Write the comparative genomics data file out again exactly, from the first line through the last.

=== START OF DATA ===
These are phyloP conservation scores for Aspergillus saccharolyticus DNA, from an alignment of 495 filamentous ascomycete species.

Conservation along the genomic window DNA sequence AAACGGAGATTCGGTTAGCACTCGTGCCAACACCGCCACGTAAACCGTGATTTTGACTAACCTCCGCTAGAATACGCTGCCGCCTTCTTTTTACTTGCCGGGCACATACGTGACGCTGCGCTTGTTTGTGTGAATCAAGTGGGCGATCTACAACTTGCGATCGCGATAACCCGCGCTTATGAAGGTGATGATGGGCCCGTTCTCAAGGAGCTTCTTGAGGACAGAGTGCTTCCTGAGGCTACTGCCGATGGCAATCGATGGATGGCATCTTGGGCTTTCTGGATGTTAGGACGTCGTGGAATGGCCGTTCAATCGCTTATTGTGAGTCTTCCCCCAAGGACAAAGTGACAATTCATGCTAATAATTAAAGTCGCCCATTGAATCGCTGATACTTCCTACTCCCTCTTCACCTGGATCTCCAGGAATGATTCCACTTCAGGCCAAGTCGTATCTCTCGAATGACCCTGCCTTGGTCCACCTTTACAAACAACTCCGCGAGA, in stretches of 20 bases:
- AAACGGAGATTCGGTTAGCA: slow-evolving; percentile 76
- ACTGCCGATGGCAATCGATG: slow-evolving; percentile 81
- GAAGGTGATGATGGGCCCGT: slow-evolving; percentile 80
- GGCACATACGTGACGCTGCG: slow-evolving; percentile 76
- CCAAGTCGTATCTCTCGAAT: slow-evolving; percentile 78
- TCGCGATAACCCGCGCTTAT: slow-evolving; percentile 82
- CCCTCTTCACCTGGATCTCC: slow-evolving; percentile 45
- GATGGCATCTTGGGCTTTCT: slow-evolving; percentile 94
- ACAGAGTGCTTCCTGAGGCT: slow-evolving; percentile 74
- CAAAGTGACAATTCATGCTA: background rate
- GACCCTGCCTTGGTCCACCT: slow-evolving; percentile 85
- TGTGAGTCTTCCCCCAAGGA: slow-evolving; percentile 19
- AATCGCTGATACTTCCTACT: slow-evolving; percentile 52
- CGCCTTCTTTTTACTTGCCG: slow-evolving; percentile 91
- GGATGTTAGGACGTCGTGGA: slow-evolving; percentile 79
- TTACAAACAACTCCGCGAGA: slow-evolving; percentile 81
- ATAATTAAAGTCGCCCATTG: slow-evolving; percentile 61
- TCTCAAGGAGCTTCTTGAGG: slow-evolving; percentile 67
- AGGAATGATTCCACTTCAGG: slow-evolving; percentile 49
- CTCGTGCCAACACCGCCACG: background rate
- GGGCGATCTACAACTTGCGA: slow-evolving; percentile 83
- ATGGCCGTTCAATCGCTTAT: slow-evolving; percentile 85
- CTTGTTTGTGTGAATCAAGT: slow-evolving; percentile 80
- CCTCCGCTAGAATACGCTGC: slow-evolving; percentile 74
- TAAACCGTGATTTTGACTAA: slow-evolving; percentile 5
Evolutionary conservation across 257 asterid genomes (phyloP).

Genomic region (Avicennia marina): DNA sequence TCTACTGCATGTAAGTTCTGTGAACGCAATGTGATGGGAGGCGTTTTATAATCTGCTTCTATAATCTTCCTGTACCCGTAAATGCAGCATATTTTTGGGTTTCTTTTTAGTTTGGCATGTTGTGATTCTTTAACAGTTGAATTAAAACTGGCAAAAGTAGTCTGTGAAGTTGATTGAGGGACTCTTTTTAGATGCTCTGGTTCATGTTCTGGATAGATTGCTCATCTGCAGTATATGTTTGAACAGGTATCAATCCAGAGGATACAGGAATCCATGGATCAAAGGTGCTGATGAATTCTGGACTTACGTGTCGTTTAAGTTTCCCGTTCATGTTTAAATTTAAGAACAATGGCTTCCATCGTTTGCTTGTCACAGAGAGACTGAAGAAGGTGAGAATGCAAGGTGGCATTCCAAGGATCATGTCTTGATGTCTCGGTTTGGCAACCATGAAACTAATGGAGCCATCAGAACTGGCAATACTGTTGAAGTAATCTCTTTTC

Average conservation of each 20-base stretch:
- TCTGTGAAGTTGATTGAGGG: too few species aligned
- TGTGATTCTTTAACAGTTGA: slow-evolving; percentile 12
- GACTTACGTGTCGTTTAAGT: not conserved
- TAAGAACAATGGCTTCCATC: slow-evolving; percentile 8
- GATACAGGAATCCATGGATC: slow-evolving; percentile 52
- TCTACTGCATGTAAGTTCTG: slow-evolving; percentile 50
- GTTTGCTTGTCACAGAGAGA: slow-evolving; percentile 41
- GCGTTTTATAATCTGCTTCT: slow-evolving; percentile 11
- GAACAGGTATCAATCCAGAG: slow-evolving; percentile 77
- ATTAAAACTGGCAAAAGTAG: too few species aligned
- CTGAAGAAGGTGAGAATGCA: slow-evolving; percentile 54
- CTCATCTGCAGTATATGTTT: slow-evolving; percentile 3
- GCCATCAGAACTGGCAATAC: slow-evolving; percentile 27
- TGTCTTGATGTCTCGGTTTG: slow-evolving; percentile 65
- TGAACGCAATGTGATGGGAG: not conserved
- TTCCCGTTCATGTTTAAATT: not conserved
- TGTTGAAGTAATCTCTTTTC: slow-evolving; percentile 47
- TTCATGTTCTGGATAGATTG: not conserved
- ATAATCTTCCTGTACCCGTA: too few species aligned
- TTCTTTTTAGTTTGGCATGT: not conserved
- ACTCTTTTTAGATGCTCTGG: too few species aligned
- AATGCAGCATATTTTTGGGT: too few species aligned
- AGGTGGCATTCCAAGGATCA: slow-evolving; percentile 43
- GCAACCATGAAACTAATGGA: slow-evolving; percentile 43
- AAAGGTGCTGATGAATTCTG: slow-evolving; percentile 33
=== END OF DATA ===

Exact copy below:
These are phyloP conservation scores for Aspergillus saccharolyticus DNA, from an alignment of 495 filamentous ascomycete species.

Conservation along the genomic window DNA sequence AAACGGAGATTCGGTTAGCACTCGTGCCAACACCGCCACGTAAACCGTGATTTTGACTAACCTCCGCTAGAATACGCTGCCGCCTTCTTTTTACTTGCCGGGCACATACGTGACGCTGCGCTTGTTTGTGTGAATCAAGTGGGCGATCTACAACTTGCGATCGCGATAACCCGCGCTTATGAAGGTGATGATGGGCCCGTTCTCAAGGAGCTTCTTGAGGACAGAGTGCTTCCTGAGGCTACTGCCGATGGCAATCGATGGATGGCATCTTGGGCTTTCTGGATGTTAGGACGTCGTGGAATGGCCGTTCAATCGCTTATTGTGAGTCTTCCCCCAAGGACAAAGTGACAATTCATGCTAATAATTAAAGTCGCCCATTGAATCGCTGATACTTCCTACTCCCTCTTCACCTGGATCTCCAGGAATGATTCCACTTCAGGCCAAGTCGTATCTCTCGAATGACCCTGCCTTGGTCCACCTTTACAAACAACTCCGCGAGA, in stretches of 20 bases:
- AAACGGAGATTCGGTTAGCA: slow-evolving; percentile 76
- ACTGCCGATGGCAATCGATG: slow-evolving; percentile 81
- GAAGGTGATGATGGGCCCGT: slow-evolving; percentile 80
- GGCACATACGTGACGCTGCG: slow-evolving; percentile 76
- CCAAGTCGTATCTCTCGAAT: slow-evolving; percentile 78
- TCGCGATAACCCGCGCTTAT: slow-evolving; percentile 82
- CCCTCTTCACCTGGATCTCC: slow-evolving; percentile 45
- GATGGCATCTTGGGCTTTCT: slow-evolving; percentile 94
- ACAGAGTGCTTCCTGAGGCT: slow-evolving; percentile 74
- CAAAGTGACAATTCATGCTA: background rate
- GACCCTGCCTTGGTCCACCT: slow-evolving; percentile 85
- TGTGAGTCTTCCCCCAAGGA: slow-evolving; percentile 19
- AATCGCTGATACTTCCTACT: slow-evolving; percentile 52
- CGCCTTCTTTTTACTTGCCG: slow-evolving; percentile 91
- GGATGTTAGGACGTCGTGGA: slow-evolving; percentile 79
- TTACAAACAACTCCGCGAGA: slow-evolving; percentile 81
- ATAATTAAAGTCGCCCATTG: slow-evolving; percentile 61
- TCTCAAGGAGCTTCTTGAGG: slow-evolving; percentile 67
- AGGAATGATTCCACTTCAGG: slow-evolving; percentile 49
- CTCGTGCCAACACCGCCACG: background rate
- GGGCGATCTACAACTTGCGA: slow-evolving; percentile 83
- ATGGCCGTTCAATCGCTTAT: slow-evolving; percentile 85
- CTTGTTTGTGTGAATCAAGT: slow-evolving; percentile 80
- CCTCCGCTAGAATACGCTGC: slow-evolving; percentile 74
- TAAACCGTGATTTTGACTAA: slow-evolving; percentile 5
Evolutionary conservation across 257 asterid genomes (phyloP).

Genomic region (Avicennia marina): DNA sequence TCTACTGCATGTAAGTTCTGTGAACGCAATGTGATGGGAGGCGTTTTATAATCTGCTTCTATAATCTTCCTGTACCCGTAAATGCAGCATATTTTTGGGTTTCTTTTTAGTTTGGCATGTTGTGATTCTTTAACAGTTGAATTAAAACTGGCAAAAGTAGTCTGTGAAGTTGATTGAGGGACTCTTTTTAGATGCTCTGGTTCATGTTCTGGATAGATTGCTCATCTGCAGTATATGTTTGAACAGGTATCAATCCAGAGGATACAGGAATCCATGGATCAAAGGTGCTGATGAATTCTGGACTTACGTGTCGTTTAAGTTTCCCGTTCATGTTTAAATTTAAGAACAATGGCTTCCATCGTTTGCTTGTCACAGAGAGACTGAAGAAGGTGAGAATGCAAGGTGGCATTCCAAGGATCATGTCTTGATGTCTCGGTTTGGCAACCATGAAACTAATGGAGCCATCAGAACTGGCAATACTGTTGAAGTAATCTCTTTTC

Average conservation of each 20-base stretch:
- TCTGTGAAGTTGATTGAGGG: too few species aligned
- TGTGATTCTTTAACAGTTGA: slow-evolving; percentile 12
- GACTTACGTGTCGTTTAAGT: not conserved
- TAAGAACAATGGCTTCCATC: slow-evolving; percentile 8
- GATACAGGAATCCATGGATC: slow-evolving; percentile 52
- TCTACTGCATGTAAGTTCTG: slow-evolving; percentile 50
- GTTTGCTTGTCACAGAGAGA: slow-evolving; percentile 41
- GCGTTTTATAATCTGCTTCT: slow-evolving; percentile 11
- GAACAGGTATCAATCCAGAG: slow-evolving; percentile 77
- ATTAAAACTGGCAAAAGTAG: too few species aligned
- CTGAAGAAGGTGAGAATGCA: slow-evolving; percentile 54
- CTCATCTGCAGTATATGTTT: slow-evolving; percentile 3
- GCCATCAGAACTGGCAATAC: slow-evolving; percentile 27
- TGTCTTGATGTCTCGGTTTG: slow-evolving; percentile 65
- TGAACGCAATGTGATGGGAG: not conserved
- TTCCCGTTCATGTTTAAATT: not conserved
- TGTTGAAGTAATCTCTTTTC: slow-evolving; percentile 47
- TTCATGTTCTGGATAGATTG: not conserved
- ATAATCTTCCTGTACCCGTA: too few species aligned
- TTCTTTTTAGTTTGGCATGT: not conserved
- ACTCTTTTTAGATGCTCTGG: too few species aligned
- AATGCAGCATATTTTTGGGT: too few species aligned
- AGGTGGCATTCCAAGGATCA: slow-evolving; percentile 43
- GCAACCATGAAACTAATGGA: slow-evolving; percentile 43
- AAAGGTGCTGATGAATTCTG: slow-evolving; percentile 33